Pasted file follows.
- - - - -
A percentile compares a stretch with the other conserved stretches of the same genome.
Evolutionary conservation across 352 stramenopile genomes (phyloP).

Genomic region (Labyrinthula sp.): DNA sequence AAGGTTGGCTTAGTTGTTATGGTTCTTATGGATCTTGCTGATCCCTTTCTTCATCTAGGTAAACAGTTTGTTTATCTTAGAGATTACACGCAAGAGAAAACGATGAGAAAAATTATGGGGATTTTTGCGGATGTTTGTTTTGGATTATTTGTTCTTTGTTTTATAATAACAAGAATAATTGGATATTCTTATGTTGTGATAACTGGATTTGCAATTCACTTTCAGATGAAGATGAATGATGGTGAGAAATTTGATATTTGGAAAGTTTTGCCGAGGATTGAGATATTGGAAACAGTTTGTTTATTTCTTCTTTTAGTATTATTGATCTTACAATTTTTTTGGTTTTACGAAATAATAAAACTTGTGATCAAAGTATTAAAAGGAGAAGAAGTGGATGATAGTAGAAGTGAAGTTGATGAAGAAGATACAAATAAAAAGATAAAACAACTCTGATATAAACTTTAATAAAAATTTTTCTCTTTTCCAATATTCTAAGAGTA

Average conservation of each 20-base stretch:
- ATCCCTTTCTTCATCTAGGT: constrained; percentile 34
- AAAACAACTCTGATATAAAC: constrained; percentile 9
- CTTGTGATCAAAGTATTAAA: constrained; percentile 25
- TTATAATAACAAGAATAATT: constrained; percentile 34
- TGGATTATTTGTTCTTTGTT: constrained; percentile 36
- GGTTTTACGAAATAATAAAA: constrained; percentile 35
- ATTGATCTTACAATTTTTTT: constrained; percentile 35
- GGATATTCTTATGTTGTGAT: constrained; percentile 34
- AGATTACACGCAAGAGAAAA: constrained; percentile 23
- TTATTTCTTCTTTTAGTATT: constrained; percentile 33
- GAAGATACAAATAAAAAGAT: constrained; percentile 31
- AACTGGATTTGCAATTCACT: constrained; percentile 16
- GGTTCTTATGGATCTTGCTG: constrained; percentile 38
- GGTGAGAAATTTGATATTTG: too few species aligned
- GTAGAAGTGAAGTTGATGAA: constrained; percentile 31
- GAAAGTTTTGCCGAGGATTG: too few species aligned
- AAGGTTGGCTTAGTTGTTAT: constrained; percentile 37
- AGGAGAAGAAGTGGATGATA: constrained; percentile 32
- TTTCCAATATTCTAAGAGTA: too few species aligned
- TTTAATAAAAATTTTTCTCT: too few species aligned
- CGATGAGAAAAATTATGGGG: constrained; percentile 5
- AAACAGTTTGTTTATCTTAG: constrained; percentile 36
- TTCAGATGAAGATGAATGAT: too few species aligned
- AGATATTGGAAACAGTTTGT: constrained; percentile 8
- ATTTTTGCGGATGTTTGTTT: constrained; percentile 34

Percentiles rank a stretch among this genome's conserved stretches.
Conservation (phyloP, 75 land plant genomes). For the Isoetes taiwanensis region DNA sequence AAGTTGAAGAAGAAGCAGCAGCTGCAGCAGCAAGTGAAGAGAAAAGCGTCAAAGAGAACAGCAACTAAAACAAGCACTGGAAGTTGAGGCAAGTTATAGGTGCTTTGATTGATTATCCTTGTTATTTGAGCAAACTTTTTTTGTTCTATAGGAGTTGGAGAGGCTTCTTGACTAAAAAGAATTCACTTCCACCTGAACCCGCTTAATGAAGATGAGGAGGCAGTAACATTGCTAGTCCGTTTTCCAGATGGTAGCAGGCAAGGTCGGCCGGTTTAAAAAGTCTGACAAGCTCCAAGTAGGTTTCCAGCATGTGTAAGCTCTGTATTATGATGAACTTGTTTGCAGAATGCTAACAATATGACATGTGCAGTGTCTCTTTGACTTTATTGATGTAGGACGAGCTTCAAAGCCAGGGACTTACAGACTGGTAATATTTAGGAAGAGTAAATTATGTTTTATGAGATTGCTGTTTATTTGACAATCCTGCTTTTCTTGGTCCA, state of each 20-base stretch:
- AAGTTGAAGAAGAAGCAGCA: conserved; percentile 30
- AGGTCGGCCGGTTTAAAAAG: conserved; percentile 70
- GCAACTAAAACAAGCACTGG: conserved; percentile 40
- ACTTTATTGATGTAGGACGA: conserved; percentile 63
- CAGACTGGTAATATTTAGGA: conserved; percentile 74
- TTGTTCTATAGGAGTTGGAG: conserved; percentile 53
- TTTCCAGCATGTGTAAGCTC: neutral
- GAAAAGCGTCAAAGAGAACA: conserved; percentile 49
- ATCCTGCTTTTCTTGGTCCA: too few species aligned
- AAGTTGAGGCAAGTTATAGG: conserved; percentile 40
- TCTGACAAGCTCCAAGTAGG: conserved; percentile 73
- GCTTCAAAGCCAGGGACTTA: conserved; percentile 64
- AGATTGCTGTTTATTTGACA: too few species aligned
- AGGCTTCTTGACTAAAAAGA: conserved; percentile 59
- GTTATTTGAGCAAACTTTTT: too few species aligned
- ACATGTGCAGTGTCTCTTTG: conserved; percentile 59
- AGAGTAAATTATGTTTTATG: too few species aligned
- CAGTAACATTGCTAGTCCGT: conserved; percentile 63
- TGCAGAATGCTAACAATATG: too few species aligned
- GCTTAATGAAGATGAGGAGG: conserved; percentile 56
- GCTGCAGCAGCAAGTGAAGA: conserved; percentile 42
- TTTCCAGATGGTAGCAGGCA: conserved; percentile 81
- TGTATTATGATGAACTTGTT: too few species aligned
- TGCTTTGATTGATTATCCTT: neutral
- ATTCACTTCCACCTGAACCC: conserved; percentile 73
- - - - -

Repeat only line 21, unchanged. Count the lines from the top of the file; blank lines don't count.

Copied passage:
- AAGGTTGGCTTAGTTGTTAT: constrained; percentile 37